Row 2: * l1, k2, ssk, k5 *

Row 4: k1, * l1, k2, ssk, k5 *; end last repeat k4

Row 6: k2, * l1, k2, ssk, k5 *; end last repeat k3

Row 8: k3, * l1, k2, ssk, k5 *; end last repeat k2

Row 10: k4, * l1, k2, ssk, k5 *; end last repeat k1

Row 12: * k5, l1, k2, ssk *

Row 14: * k5, k2tog, k2, bli *

Row 16: k4, * k2tog, k2, bli, k5 *; end last repeat k1

Row 18: k3, * k2tog, k2, bli, k5 *; end last repeat k2

Row 20: k2, * k2tog, k2, bli, k5 *; end last repeat k3

Knit rows 1 - 20 five times, and then knit row 1 again. Then, we'll do a couple more transition rows. Like so:

Transition Row 1: * k1, k2tog* (40 stitches)

Transition Rows 2 & 4: purl

Transition Row 3: * k2tog* (20 stitches)

Knit rows 1 - 4 and then transfer live stitches to a scrap of yarn (we're going to graft our provisional cast on stitches and these guys later). Block. Once your piece is blocked, transfer each set of live stitches to a size 6 needle and then, using the Kitchener stitch, graft together. Tuck in ends.


  1. This is a lovely cowl! Thanks so much for sharing! I really like it, even though it's a little beyond my capabilities.

    1. I'm glad to hear you like it! And what intimidates you, the grafting and provisional cast-on? You could always just skip those steps and seam it... :)

  2. Really pretty!! I would skip the grafting and provisional cast-on and just seam it. Would need to practice my seaming first! I don't always do it too well - LOL!

    Linda in VA

    1. I screwed up my Kitchener stitching for the longest time... kept repeating the first two rows (oops!). Luckily this project turned out better :)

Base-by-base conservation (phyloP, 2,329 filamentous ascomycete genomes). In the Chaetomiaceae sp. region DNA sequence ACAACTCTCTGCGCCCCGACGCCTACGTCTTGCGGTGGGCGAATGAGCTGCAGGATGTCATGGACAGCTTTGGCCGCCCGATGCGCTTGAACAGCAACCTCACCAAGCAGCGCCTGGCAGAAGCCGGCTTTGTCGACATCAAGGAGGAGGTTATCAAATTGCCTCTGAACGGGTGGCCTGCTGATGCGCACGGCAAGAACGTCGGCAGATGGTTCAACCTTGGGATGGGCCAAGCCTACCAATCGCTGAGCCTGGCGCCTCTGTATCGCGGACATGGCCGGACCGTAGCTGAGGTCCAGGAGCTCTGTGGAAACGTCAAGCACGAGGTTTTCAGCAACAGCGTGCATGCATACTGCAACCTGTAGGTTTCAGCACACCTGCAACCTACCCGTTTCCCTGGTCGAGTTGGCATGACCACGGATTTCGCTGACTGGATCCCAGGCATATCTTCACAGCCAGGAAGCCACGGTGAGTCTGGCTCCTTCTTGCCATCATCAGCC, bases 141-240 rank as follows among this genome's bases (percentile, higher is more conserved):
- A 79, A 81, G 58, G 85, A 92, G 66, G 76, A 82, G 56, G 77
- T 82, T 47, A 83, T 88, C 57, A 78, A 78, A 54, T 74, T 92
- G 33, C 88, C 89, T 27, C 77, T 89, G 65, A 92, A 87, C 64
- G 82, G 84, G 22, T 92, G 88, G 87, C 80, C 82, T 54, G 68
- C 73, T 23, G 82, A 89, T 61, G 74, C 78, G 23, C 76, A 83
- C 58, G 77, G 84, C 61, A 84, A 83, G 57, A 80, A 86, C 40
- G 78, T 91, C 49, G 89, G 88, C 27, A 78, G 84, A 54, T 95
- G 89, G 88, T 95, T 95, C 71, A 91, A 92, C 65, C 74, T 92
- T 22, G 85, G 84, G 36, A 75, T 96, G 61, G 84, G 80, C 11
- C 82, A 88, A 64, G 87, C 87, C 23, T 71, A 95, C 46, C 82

3. I think I'll have to seam - that stitch intimidates me - at first reading, the pattern almost scared me off - but then I took a deep breath- a sip of coffee - and started over. This is NOT going to be beyond me. I CAN do this. These patterns make me stretch my skills, and as a person who stays in her comfort zone as much as possible, it's a little scary - but I will LOVE showing this off! TY for the pattern!

    1. Oh yeah, you can totally do this! The stitch is different but not too difficult to keep track of, and once you learn to use a provisional cast on you'll have so many options! Plus, even if you kinda maybe sorta screw it up, it'll still look decent! Let me know if you have any questions. :)

  4. Lovely pattern, and not really difficult, just took me some practice to get used to the lifted increases. One question, when I finish the final transition row, the working yarn isn't in the right place to do the Kitchener graft. When I put the right sides of the cowl together, the working yarn will either be on the front needle or on the left end. Did I miss something? I can just throw in another row of knit stitches, but I thought I'd ask.

    1. Hi there!

      First off, I'm glad you like the pattern! :) And I think that I was just trying to have the same number of rows on both sides of the pattern, although that's not necessary (sometimes the thinking-through is better in hindsight). Long story short, throw in another row of stitches if you'd like! :)